Analyzing the Human Condition

Tim Orr
Tim Orr

There are all kinds of reasons one decides to embark
on a film career. For cinematographer Tim Orr, it was boredom: “I
spent my early 20s working boring jobs, playing music, writing,
painting, taking photographs, getting my heart broken, trying to
figure out what I really wanted to do with my life. The more I opened
myself up to the arts, the more films I saw, the more I had the
feeling that filmmaking was what I wanted to do with my life.”

Though originally determined to become a writer/director,
it was while he was a student at the North Carolina School of the
Arts that Orr’s career path changed. “After I started working with
the camera and learning about lighting, it wasn’t long before I
knew that what I really wanted was to become a cinematographer.”
It was also in film school that Orr forged a friendship with David
Gordon Green, the writer/director who would ask Orr to shoot his
first film, the critically acclaimed George Washington. With
Green and Orr’s latest collaboration, All the Real Girls, in
theaters now, and Peter Sollett’s Raising Victor Vargas on
the verge of release, Tim Orr spoke with MM about
the technical side of his craft and the tradeoffs of being “independent.”

Jennifer Wood (MM): Actors and
directors often talk about the many freedoms that working in the
"independent" arena offers. What do you see as the main
benefits for a cinematographer?

Tim Orr (TO): I think it’s primarily
about creative freedom, just as much for the cinematographer as
the writer, the director and the actors. Independent films tend
to have more artistic integrity. The stories are usually more interesting.
There isn’t a studio breathing down your back dictating what film
stock you shoot or threatening to fire you over what they deem to
be too dark. You can take more chances. It also tends to bring filmmakers
together that are truly in it for the love of cinema. At higher
levels it can become more of a job.

MM: What are the drawbacks?

TO: Lack of time and money. It’s hard to get the equipment
you need, and shooting ratios are slim. The hours are also usually
longer and the accommodations less comfortable. I slept in a basement
on a pullout sofa, dodging drips of water from rusty pipes during George Washington. It can be tough and exhausting, but if
you’re doing what you love and working on something that inspires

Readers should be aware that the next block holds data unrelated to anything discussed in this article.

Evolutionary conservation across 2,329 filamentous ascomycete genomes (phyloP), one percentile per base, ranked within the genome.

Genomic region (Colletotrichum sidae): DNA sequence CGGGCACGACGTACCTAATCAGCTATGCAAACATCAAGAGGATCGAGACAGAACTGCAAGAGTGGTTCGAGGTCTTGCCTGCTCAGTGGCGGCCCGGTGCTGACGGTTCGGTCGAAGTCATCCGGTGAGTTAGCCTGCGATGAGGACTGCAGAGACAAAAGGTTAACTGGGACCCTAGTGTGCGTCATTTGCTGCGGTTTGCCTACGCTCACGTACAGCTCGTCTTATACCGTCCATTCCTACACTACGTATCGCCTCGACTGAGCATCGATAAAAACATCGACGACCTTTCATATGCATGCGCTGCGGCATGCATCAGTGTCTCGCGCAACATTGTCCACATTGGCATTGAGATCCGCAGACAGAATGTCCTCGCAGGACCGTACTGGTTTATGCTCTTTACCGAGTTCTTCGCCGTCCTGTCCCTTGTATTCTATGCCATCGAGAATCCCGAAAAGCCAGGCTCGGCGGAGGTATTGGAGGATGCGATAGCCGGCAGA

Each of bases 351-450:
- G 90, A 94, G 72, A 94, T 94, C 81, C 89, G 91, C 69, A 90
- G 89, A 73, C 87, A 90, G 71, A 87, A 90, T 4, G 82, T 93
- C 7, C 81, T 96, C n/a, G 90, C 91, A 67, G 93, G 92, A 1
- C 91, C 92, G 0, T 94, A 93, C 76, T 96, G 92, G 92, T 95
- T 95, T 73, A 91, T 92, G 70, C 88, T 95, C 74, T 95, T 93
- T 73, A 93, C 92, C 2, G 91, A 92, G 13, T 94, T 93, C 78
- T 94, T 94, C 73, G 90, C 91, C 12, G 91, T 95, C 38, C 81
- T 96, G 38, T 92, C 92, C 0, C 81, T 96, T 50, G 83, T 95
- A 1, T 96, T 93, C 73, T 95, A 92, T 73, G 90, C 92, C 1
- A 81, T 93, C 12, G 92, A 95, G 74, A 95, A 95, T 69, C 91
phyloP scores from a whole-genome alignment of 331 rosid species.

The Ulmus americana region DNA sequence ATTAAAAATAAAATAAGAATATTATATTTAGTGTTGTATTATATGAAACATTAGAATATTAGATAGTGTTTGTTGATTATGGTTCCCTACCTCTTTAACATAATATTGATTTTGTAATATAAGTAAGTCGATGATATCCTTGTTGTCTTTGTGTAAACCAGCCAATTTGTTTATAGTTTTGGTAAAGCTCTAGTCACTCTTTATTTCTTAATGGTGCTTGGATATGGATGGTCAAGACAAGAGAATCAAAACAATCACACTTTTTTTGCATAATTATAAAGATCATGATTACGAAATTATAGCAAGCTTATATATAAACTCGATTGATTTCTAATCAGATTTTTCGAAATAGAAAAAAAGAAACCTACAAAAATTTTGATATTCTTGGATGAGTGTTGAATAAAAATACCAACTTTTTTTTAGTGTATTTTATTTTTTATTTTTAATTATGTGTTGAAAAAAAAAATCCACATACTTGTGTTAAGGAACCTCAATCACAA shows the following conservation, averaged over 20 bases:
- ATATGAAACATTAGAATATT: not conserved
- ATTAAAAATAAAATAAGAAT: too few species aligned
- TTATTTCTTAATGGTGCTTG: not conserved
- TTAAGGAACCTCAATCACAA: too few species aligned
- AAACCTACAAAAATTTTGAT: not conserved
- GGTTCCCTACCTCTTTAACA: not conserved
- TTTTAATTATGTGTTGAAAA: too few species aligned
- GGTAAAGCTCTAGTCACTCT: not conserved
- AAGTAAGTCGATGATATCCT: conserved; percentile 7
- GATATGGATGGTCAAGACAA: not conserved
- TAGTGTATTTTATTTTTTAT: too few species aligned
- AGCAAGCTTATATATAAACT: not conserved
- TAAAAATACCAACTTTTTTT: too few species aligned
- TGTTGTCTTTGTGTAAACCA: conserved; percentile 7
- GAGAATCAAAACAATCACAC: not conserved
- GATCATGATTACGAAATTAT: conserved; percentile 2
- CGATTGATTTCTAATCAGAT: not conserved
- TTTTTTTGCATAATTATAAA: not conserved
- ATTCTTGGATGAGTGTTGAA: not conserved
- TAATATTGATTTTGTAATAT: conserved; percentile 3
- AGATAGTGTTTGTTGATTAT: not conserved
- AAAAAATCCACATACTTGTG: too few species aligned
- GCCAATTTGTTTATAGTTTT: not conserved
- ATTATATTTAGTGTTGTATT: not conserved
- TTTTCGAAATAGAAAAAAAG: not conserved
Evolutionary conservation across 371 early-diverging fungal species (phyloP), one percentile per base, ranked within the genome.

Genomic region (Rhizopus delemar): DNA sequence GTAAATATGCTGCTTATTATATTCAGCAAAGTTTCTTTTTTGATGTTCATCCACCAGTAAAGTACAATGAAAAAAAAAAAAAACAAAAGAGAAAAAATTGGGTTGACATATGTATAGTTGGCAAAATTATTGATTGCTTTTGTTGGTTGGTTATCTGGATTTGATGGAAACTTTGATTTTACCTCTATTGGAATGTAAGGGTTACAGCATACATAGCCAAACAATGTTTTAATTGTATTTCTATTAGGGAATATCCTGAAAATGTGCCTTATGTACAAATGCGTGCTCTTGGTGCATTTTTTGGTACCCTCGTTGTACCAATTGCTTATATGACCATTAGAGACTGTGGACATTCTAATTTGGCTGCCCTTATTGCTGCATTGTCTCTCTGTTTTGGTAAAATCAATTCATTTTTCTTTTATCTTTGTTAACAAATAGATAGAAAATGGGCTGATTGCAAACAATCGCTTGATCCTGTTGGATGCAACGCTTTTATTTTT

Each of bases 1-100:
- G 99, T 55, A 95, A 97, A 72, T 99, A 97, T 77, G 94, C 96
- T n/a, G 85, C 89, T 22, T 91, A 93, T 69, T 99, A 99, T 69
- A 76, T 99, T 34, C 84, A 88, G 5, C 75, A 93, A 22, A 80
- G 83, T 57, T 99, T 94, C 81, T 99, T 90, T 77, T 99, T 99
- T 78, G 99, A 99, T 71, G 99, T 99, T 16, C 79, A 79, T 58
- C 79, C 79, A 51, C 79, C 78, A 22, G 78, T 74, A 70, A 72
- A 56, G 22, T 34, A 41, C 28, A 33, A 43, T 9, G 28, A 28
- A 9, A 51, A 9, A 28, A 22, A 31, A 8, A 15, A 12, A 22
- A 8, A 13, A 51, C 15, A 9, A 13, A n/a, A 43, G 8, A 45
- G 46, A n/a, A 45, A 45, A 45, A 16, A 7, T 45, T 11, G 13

you, it’s worth the hard work and lack of sleep.

MM: If you had an unlimited budget, what are some
of the luxuries you would want to indulge in?

TO: Tests! I’d just love the indulgence/opportunity
to do a true battery of tests for a film. When I hear about the
elite cinematographers who get three weeks just to shoot tests—trying
out every film stock, lens, process, etc.—I get weak in the knees.
I usually get only one or two days.

MM: How did you first meet David Gordon Green and
how did you begin your collaboration ?

TO: David and I met in film school. We were friends,
but for the most part ran in different circles. We had one collaboration
in film school, a documentary concerning the artificial insemination
of cows. It was fun, but quite disgusting. Nothing like a large
farm animal with a man’s arm up it’s ass.

Following film school we found ourselves in Los Angeles.
After a Thanksgiving Day camping trip to Joshua Tree, David pitched
me the idea of a movie about a kid that runs around in his underwear,
wanting to become a superhero. We started talking about it, kicking
around ideas. A month later he showed up with the script and told
me he’s gonna make the movie in June or join the Marines. He asked
me to shoot it, and of course I said yes.

MM: Why do you think this collaboration has continued?

TO: We work well together. We tend to have the same
tastes and share a similar vision. I know what he’s thinking visually,
because that’s generally the way I see the world. There is an economy
in our dialogue; a shorthand that allows him to concentrate on working
with the actors while I’m setting up the shot. He gives me a lot
of creative freedom and trusts me to come up with something in the
composition and lighting that will underscore what he’s trying to
get at emotionally in a scene.

MM: What is it that generally attracts you to a
project?

TO: The first thing is a good story. If it’s not on
the page, then odds are good that it’s not going to be on the screen.
I look for a story [with which] I can find some sort of emotional
connection. The next thing is the director, the actors and the company
that is mounting the production. Working with good, talented people